Arunan Arulampalam, who emigrated with his parents to the U.S. as a toddler and set down roots in a struggling central Hartford neighborhood as a young husband and father, won the city’s three-way Democratic mayoral primary Tuesday.

The win makes Arulampalam the overwhelming favorite in November to be elected successor to Luke Bronin as mayor of Connecticut’s capital, a city of 121,000 where Democrats outnumber Republicans by a 13-1 margin.

The 37-year-old Arulampalam, who oversees the redevelopment of vacant lots and abandoned houses as chief executive of the nonprofit Hartford Land Bank, defeated opponents whose political careers launched before his birth: state Sen. John W. Fonfara, 67, and former state Sen. Eric D. Coleman, 72.

He claimed victory at 10:02 p.m., stepping on stage with Gov. Ned Lamont, who once employed him as the deputy commissioner of consumer protection, and Bronin, the two-term mayor who endorsed him as his preferred successor.

Governor Ned Lamont congratulates Arunan Arulampalam on his win in the Hartford Democratic mayoral primary. Shahrzad Rasekh / CT Mirror

“I am so glad to announce that we won with a broad base of support from every single part of this city,” Arulampalam told supporters at Dunkin’ Park, the downtown minor-league baseball park. “Our coalition is as diverse and vibrant as the city itself, and my city hall will be just as diverse and vibrant.”

Unofficial returns collected by the campaign showed him with about 40% of the 5,155 votes cast, and the Associated Press later called the race for Arulampalam. Neither Coleman, nor Fonfara made a concession call.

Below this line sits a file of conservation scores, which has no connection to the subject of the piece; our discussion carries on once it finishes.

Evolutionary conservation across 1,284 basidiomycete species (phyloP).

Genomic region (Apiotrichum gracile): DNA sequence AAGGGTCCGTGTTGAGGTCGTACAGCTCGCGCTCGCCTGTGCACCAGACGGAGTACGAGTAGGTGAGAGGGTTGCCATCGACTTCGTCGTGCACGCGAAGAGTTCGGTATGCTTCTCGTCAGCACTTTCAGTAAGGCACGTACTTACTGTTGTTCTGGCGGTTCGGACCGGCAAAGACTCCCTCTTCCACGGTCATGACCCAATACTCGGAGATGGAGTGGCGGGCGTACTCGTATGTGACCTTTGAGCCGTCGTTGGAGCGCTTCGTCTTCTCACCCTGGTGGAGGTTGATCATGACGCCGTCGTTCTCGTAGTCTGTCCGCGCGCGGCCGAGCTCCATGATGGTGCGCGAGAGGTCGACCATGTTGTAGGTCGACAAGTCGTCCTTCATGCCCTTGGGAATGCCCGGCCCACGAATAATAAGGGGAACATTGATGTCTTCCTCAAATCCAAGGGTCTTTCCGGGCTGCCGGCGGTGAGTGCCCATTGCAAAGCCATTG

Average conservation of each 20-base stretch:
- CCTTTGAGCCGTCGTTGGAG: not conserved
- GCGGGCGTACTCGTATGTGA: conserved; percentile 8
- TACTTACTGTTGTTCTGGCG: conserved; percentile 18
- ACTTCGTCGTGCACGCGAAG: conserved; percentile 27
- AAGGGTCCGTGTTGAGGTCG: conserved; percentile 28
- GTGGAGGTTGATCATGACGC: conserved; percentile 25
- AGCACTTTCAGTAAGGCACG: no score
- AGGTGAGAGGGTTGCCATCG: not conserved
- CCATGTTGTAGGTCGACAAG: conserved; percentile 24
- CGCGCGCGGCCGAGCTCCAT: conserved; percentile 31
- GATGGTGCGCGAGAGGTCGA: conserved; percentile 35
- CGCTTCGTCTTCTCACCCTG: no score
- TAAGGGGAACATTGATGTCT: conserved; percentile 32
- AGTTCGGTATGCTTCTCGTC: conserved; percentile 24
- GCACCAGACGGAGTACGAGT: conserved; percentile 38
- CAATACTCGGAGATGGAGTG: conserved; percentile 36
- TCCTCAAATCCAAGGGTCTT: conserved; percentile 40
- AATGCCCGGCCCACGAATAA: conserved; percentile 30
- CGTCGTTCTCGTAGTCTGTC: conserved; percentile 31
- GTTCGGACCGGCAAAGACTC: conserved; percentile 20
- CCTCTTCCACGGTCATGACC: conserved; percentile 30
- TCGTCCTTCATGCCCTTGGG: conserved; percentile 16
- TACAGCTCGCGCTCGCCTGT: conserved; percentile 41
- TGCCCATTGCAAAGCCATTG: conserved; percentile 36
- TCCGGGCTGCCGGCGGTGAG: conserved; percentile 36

(Update: Results posted Wednesday by the city showed Arulampalam with 39.59% of the vote, Coleman with 30.53% and Fonfara with 29.87%. Turnout was 14%.)

“Hartford, you are an incredible city,” Arulampalam said. “You wake up every day and you work hard and fight for your neighborhoods, for your people, for your family, for this city. Sometimes you get knocked down, but you get right back up and dust yourself off and build stronger and better than ever.” 

Supporters cheer for Arunan Arulampalam at his watch party at Dunkin’ Park following his win in the Hartford Democratic mayoral primary. Shahrzad Rasekh / CT Mirror

A state bailout negotiated by Bronin saved Hartford from bankruptcy seven years ago, but deep social and fiscal challenges remain: Half its property is tax-exempt, median household income is $36,278, and the poverty rate of 28% exceeds the homeownership rate of 24%.

Arulampalam began his campaign without a racial, geographic or elective base in a city that is 45% Latino or Hispanic, 36% Black and 14% non-Hispanic white. He was born in Zimbabwe to Sri Lankan parents, both ethnic Tamils who fled persecution.

But he won the endorsement of the Democratic town committee in July, with the Democratic chair, Marc DiBella, and the committee’s lawyer, former Councilman John Kennelly, supporting him.

Liza Arulampalam and a campaigner embrace following Arunan Arulampalam’s win in Hartford’s Democratic primary mayoral election. Shahrzad Rasekh / CT Mirror

Arulampalam celebrated the win as the product of a citywide coalition, but the low turnout was evidence that none of the three candidates was able to grow the base of engaged voters in a community of concentrated poverty. 

“I think there’s disillusionment,” said Fonfara, who complained that Hartford is among the U.S. cities that have come to accept a high and surprisingly static poverty rate. “They don’t believe that city government is going to respond to their needs.”